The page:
How one female founder is turning juiceries' trash into treasure
BY MARLEE SHERWIN | MARCH 3, 2016
It all started with an “aha” moment.
Kaitlin Mogentale has always been the type to remind her friends of the effects of plastic water bottles, the importance of reusable bags at the grocery store, and never wasting food. She began consuming a vegan diet after taking an Environmental Studies course her freshman year at USC.
“If I’m an environmentalist,” she asked herself, “if that’s really true, how can I not sacrifice something for that?”
During her senior year, Mogentale watched a friend juice a few carrots, overly intrigued by the pulp coming out of the opposite end of the juicer. This pulp was just going to be thrown away?
What about all the trendy L.A. juiceries, a dime a dozen on the West Side? Were they also just throwing away their pulp?
Depending on the process used to press juice, varying levels of micronutrients, meaning vitamins and minerals like calcium, iron, and magnesium, as well as macro-nutrients, like fiber, are lost in the rinds and tossed in the trash.
“If it wasn’t for years of transforming my own diet, I wouldn’t have been experimental with food,” she said.
Mogentale saw an opportunity to collect all of this pulp and repurpose it into healthy, organic snacks. The entire premise of her business model is to address the major social issue of food insecurity across Los Angeles.
According to Feeding America’s 2015 “Map the Meal Gap” report, the largest community of food-insecure citizens in U.S. cities are people in Los Angeles County. Even more shocking, one in four children in Los Angeles go day-to-day without enough to eat.
Less than two years since its inception, Pulp Pantry offers an assortment of 7 crackers, 5 types of granola, and an array of baking mixes during the holiday season.
Mogentale herself is at three farmers markets a week, routinely spending over 12 hours every Friday in her commercial kitchen preparing product.
In recent months, she’s run out of pulp by the third market of the week, leaving her up all night to cook in her now commercially-certified home kitchen. She’s brought on two interns and added a second cooking day to keep up with the demand.
The 22 year-old CEO has created an organic snack brand with a level of social responsibility focused on bridging the gap between food surplus and food insecurity.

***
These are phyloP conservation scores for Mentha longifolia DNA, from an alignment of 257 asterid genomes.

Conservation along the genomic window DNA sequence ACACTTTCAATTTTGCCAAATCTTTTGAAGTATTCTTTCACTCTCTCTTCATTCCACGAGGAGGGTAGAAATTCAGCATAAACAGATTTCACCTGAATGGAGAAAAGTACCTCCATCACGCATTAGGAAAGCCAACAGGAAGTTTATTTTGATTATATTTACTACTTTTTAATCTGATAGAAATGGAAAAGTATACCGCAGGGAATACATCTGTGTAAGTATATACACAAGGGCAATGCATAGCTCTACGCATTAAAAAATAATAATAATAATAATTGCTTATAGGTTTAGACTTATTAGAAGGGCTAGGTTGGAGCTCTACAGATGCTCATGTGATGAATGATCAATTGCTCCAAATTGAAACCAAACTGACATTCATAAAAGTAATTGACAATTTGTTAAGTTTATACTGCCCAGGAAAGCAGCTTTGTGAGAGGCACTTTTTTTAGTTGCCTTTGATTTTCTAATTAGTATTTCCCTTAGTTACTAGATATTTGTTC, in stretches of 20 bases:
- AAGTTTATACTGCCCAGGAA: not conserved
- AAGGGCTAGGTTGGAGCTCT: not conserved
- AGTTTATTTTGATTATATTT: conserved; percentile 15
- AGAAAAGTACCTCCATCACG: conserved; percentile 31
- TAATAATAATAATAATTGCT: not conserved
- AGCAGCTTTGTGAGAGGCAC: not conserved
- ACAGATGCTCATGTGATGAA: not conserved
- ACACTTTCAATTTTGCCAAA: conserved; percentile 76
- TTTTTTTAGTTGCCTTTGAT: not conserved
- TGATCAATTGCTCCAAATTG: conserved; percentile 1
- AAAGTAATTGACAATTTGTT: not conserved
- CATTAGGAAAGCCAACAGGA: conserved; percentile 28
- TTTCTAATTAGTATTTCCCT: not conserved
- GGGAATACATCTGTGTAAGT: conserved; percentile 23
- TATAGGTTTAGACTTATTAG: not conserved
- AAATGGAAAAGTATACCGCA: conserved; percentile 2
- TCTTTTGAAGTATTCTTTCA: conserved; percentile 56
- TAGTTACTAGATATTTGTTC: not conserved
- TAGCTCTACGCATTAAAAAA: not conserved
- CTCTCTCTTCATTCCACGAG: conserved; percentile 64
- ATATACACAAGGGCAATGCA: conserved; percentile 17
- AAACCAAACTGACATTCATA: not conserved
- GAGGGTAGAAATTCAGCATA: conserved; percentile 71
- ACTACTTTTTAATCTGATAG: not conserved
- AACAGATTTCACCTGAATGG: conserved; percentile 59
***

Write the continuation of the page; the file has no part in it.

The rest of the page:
Here’s our interview with Mogentale:
Q: How did you pull the trigger, deciding to start a company immediately after college?
Mogentale: I first picked up pulp in October of 2014. At that time, I was in classes and participating in pitch competitions. I knew what I wanted to do, but I wasn’t sure I should really do it. After graduating, I hiked the John Muir trail, where it became clear I needed to really go for it. I knew I would regret it if I joined corporate America. Pulp Pantry was officially incorporated in September 2015.
Q: How did juiceries initially react when you approached them for their pulp?
Mogentale: It’s the people behind every operation. I had to find the people who care about sustainability, but didn’t have the resources to do more. I’ve co-branded Pulp snacks with two L.A. juiceries, Renew and Shakti. Figuring out processes to incorporate my needs, like storing apples and pineapples separately from greens, and so on, in kitchen protocol has been a learning process.
Q: Now that you’re a functioning, viable business, what are your next steps to achieve your end goal of helping the food insecure?
Mogentale: I’ve had to rethink the impact model, pushing into e-commerce and retail, really working to get distribution among natural food stores. The initial consumer, who has had Lay’s their whole life, needs education to chose kale chips and granola.
I’ve prioritized being a sustainable company with legs to service my end goal. Soon I’ll be able to bring on more employees, allowing for consumer testing to figure out the healthy food access model for 2017.
My 2-3 year goal is to leverage different resources in food-lacking communities, educating through church and school organizations.
Whether through a 1-to-1 model, a sliding scale, or another scenario, Pulp Pantry is expanding organically and strategically, providing delicious snacking alternatives that are the perfect “juice’s other half.”
ABOUT MARLEE SHERWIN
Marlee Sherwin is a freelance writer in Los Angeles, writing for various online publications. She is also a Trend Forecaster at The Doneger Group, focusing on women's contemporary and men's surf, skate, and streetwear.
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